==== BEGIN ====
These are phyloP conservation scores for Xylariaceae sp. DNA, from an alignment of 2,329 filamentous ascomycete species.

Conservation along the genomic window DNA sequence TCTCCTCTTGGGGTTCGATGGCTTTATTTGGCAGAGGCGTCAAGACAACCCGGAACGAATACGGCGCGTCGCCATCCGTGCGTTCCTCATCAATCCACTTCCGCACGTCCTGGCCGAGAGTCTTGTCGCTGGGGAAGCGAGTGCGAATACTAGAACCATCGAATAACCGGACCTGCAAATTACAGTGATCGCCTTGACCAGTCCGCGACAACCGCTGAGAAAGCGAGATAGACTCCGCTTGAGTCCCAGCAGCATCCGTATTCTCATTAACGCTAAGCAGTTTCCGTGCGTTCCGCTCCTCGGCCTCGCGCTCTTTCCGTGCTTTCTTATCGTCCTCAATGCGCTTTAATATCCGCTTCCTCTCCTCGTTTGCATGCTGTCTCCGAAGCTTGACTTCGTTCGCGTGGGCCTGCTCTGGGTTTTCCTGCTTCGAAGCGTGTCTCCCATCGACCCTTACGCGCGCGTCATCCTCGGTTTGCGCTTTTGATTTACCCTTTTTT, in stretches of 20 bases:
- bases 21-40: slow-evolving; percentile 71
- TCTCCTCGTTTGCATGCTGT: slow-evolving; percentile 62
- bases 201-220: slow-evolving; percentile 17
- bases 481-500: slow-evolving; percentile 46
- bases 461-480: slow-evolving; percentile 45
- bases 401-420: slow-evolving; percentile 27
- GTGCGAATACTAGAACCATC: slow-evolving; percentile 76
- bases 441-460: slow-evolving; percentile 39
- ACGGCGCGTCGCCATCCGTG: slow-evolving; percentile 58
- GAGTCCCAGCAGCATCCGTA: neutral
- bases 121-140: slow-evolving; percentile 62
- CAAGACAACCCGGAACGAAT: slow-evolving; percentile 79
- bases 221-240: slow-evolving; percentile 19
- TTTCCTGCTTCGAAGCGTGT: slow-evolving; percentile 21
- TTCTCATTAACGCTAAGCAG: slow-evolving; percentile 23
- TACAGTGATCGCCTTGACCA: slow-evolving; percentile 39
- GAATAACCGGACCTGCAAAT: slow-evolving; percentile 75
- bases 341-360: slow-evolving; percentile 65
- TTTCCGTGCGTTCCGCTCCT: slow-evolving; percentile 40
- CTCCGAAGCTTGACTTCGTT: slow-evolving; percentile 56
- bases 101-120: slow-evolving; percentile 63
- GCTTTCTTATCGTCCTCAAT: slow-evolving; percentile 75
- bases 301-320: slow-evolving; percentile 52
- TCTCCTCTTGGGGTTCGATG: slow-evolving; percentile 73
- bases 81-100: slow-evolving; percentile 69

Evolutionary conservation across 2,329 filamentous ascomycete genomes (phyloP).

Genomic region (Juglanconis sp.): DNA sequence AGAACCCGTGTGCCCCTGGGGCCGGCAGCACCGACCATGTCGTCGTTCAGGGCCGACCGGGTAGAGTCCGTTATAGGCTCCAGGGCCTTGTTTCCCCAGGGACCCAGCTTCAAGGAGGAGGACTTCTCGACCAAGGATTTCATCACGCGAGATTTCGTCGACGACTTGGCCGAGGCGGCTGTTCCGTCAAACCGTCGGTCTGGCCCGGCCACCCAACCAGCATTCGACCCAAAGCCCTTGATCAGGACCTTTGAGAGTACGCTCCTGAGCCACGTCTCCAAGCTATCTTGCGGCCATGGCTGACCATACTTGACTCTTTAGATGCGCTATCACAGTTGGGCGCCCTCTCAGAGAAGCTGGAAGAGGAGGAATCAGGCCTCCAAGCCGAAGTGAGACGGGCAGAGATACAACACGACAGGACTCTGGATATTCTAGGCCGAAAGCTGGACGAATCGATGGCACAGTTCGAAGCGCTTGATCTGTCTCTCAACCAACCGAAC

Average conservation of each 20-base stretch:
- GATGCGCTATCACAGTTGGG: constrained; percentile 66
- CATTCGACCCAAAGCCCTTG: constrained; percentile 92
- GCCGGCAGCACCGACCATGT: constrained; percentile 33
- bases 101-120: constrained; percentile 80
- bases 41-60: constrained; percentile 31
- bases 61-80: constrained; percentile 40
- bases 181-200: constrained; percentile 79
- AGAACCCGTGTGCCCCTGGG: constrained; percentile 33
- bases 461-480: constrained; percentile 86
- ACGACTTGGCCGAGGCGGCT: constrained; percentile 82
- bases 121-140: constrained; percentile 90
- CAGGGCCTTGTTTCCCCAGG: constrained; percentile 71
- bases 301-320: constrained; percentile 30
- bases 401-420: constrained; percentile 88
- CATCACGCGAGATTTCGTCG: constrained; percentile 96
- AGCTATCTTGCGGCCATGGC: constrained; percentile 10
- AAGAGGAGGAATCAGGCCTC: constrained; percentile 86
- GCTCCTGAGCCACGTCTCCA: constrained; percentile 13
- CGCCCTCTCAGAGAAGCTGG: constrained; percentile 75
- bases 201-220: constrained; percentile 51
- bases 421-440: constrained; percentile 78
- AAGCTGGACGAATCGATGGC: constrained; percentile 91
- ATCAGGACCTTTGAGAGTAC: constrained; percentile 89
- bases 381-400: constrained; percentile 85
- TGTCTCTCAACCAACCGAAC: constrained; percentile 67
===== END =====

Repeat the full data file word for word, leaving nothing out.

These are phyloP conservation scores for Xylariaceae sp. DNA, from an alignment of 2,329 filamentous ascomycete species.

Conservation along the genomic window DNA sequence TCTCCTCTTGGGGTTCGATGGCTTTATTTGGCAGAGGCGTCAAGACAACCCGGAACGAATACGGCGCGTCGCCATCCGTGCGTTCCTCATCAATCCACTTCCGCACGTCCTGGCCGAGAGTCTTGTCGCTGGGGAAGCGAGTGCGAATACTAGAACCATCGAATAACCGGACCTGCAAATTACAGTGATCGCCTTGACCAGTCCGCGACAACCGCTGAGAAAGCGAGATAGACTCCGCTTGAGTCCCAGCAGCATCCGTATTCTCATTAACGCTAAGCAGTTTCCGTGCGTTCCGCTCCTCGGCCTCGCGCTCTTTCCGTGCTTTCTTATCGTCCTCAATGCGCTTTAATATCCGCTTCCTCTCCTCGTTTGCATGCTGTCTCCGAAGCTTGACTTCGTTCGCGTGGGCCTGCTCTGGGTTTTCCTGCTTCGAAGCGTGTCTCCCATCGACCCTTACGCGCGCGTCATCCTCGGTTTGCGCTTTTGATTTACCCTTTTTT, in stretches of 20 bases:
- bases 21-40: slow-evolving; percentile 71
- TCTCCTCGTTTGCATGCTGT: slow-evolving; percentile 62
- bases 201-220: slow-evolving; percentile 17
- bases 481-500: slow-evolving; percentile 46
- bases 461-480: slow-evolving; percentile 45
- bases 401-420: slow-evolving; percentile 27
- GTGCGAATACTAGAACCATC: slow-evolving; percentile 76
- bases 441-460: slow-evolving; percentile 39
- ACGGCGCGTCGCCATCCGTG: slow-evolving; percentile 58
- GAGTCCCAGCAGCATCCGTA: neutral
- bases 121-140: slow-evolving; percentile 62
- CAAGACAACCCGGAACGAAT: slow-evolving; percentile 79
- bases 221-240: slow-evolving; percentile 19
- TTTCCTGCTTCGAAGCGTGT: slow-evolving; percentile 21
- TTCTCATTAACGCTAAGCAG: slow-evolving; percentile 23
- TACAGTGATCGCCTTGACCA: slow-evolving; percentile 39
- GAATAACCGGACCTGCAAAT: slow-evolving; percentile 75
- bases 341-360: slow-evolving; percentile 65
- TTTCCGTGCGTTCCGCTCCT: slow-evolving; percentile 40
- CTCCGAAGCTTGACTTCGTT: slow-evolving; percentile 56
- bases 101-120: slow-evolving; percentile 63
- GCTTTCTTATCGTCCTCAAT: slow-evolving; percentile 75
- bases 301-320: slow-evolving; percentile 52
- TCTCCTCTTGGGGTTCGATG: slow-evolving; percentile 73
- bases 81-100: slow-evolving; percentile 69

Evolutionary conservation across 2,329 filamentous ascomycete genomes (phyloP).

Genomic region (Juglanconis sp.): DNA sequence AGAACCCGTGTGCCCCTGGGGCCGGCAGCACCGACCATGTCGTCGTTCAGGGCCGACCGGGTAGAGTCCGTTATAGGCTCCAGGGCCTTGTTTCCCCAGGGACCCAGCTTCAAGGAGGAGGACTTCTCGACCAAGGATTTCATCACGCGAGATTTCGTCGACGACTTGGCCGAGGCGGCTGTTCCGTCAAACCGTCGGTCTGGCCCGGCCACCCAACCAGCATTCGACCCAAAGCCCTTGATCAGGACCTTTGAGAGTACGCTCCTGAGCCACGTCTCCAAGCTATCTTGCGGCCATGGCTGACCATACTTGACTCTTTAGATGCGCTATCACAGTTGGGCGCCCTCTCAGAGAAGCTGGAAGAGGAGGAATCAGGCCTCCAAGCCGAAGTGAGACGGGCAGAGATACAACACGACAGGACTCTGGATATTCTAGGCCGAAAGCTGGACGAATCGATGGCACAGTTCGAAGCGCTTGATCTGTCTCTCAACCAACCGAAC

Average conservation of each 20-base stretch:
- GATGCGCTATCACAGTTGGG: constrained; percentile 66
- CATTCGACCCAAAGCCCTTG: constrained; percentile 92
- GCCGGCAGCACCGACCATGT: constrained; percentile 33
- bases 101-120: constrained; percentile 80
- bases 41-60: constrained; percentile 31
- bases 61-80: constrained; percentile 40
- bases 181-200: constrained; percentile 79
- AGAACCCGTGTGCCCCTGGG: constrained; percentile 33
- bases 461-480: constrained; percentile 86
- ACGACTTGGCCGAGGCGGCT: constrained; percentile 82
- bases 121-140: constrained; percentile 90
- CAGGGCCTTGTTTCCCCAGG: constrained; percentile 71
- bases 301-320: constrained; percentile 30
- bases 401-420: constrained; percentile 88
- CATCACGCGAGATTTCGTCG: constrained; percentile 96
- AGCTATCTTGCGGCCATGGC: constrained; percentile 10
- AAGAGGAGGAATCAGGCCTC: constrained; percentile 86
- GCTCCTGAGCCACGTCTCCA: constrained; percentile 13
- CGCCCTCTCAGAGAAGCTGG: constrained; percentile 75
- bases 201-220: constrained; percentile 51
- bases 421-440: constrained; percentile 78
- AAGCTGGACGAATCGATGGC: constrained; percentile 91
- ATCAGGACCTTTGAGAGTAC: constrained; percentile 89
- bases 381-400: constrained; percentile 85
- TGTCTCTCAACCAACCGAAC: constrained; percentile 67